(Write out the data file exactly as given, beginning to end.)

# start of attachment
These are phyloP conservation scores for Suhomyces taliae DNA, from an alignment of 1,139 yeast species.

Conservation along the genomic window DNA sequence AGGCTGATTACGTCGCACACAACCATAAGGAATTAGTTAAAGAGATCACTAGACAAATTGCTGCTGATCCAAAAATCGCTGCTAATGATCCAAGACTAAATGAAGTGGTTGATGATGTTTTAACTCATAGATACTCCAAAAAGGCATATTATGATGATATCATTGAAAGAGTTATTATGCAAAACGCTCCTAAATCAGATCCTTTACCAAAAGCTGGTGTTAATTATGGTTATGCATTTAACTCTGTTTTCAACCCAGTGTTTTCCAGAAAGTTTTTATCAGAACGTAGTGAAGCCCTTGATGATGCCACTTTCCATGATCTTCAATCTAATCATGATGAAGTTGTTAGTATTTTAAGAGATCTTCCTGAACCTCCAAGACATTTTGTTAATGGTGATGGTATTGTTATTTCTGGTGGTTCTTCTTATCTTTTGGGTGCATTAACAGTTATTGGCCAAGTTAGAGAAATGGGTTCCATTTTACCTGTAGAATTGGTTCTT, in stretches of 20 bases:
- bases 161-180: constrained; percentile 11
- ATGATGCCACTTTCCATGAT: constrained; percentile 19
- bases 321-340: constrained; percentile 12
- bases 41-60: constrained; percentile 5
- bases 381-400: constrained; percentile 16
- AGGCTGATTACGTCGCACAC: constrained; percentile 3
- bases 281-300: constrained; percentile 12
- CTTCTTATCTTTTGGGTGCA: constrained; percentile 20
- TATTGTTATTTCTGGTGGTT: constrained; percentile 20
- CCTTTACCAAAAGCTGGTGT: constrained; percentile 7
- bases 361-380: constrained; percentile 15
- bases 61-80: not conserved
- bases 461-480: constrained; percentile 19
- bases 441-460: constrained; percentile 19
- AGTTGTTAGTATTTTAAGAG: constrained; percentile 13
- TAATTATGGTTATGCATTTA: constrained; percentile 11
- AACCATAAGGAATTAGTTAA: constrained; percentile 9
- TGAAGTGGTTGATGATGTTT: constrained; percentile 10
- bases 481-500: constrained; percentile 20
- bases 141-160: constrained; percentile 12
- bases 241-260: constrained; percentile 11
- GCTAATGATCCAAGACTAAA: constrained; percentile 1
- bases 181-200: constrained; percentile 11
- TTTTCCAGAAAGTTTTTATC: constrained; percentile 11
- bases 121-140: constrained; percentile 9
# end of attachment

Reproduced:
These are phyloP conservation scores for Suhomyces taliae DNA, from an alignment of 1,139 yeast species.

Conservation along the genomic window DNA sequence AGGCTGATTACGTCGCACACAACCATAAGGAATTAGTTAAAGAGATCACTAGACAAATTGCTGCTGATCCAAAAATCGCTGCTAATGATCCAAGACTAAATGAAGTGGTTGATGATGTTTTAACTCATAGATACTCCAAAAAGGCATATTATGATGATATCATTGAAAGAGTTATTATGCAAAACGCTCCTAAATCAGATCCTTTACCAAAAGCTGGTGTTAATTATGGTTATGCATTTAACTCTGTTTTCAACCCAGTGTTTTCCAGAAAGTTTTTATCAGAACGTAGTGAAGCCCTTGATGATGCCACTTTCCATGATCTTCAATCTAATCATGATGAAGTTGTTAGTATTTTAAGAGATCTTCCTGAACCTCCAAGACATTTTGTTAATGGTGATGGTATTGTTATTTCTGGTGGTTCTTCTTATCTTTTGGGTGCATTAACAGTTATTGGCCAAGTTAGAGAAATGGGTTCCATTTTACCTGTAGAATTGGTTCTT, in stretches of 20 bases:
- bases 161-180: constrained; percentile 11
- ATGATGCCACTTTCCATGAT: constrained; percentile 19
- bases 321-340: constrained; percentile 12
- bases 41-60: constrained; percentile 5
- bases 381-400: constrained; percentile 16
- AGGCTGATTACGTCGCACAC: constrained; percentile 3
- bases 281-300: constrained; percentile 12
- CTTCTTATCTTTTGGGTGCA: constrained; percentile 20
- TATTGTTATTTCTGGTGGTT: constrained; percentile 20
- CCTTTACCAAAAGCTGGTGT: constrained; percentile 7
- bases 361-380: constrained; percentile 15
- bases 61-80: not conserved
- bases 461-480: constrained; percentile 19
- bases 441-460: constrained; percentile 19
- AGTTGTTAGTATTTTAAGAG: constrained; percentile 13
- TAATTATGGTTATGCATTTA: constrained; percentile 11
- AACCATAAGGAATTAGTTAA: constrained; percentile 9
- TGAAGTGGTTGATGATGTTT: constrained; percentile 10
- bases 481-500: constrained; percentile 20
- bases 141-160: constrained; percentile 12
- bases 241-260: constrained; percentile 11
- GCTAATGATCCAAGACTAAA: constrained; percentile 1
- bases 181-200: constrained; percentile 11
- TTTTCCAGAAAGTTTTTATC: constrained; percentile 11
- bases 121-140: constrained; percentile 9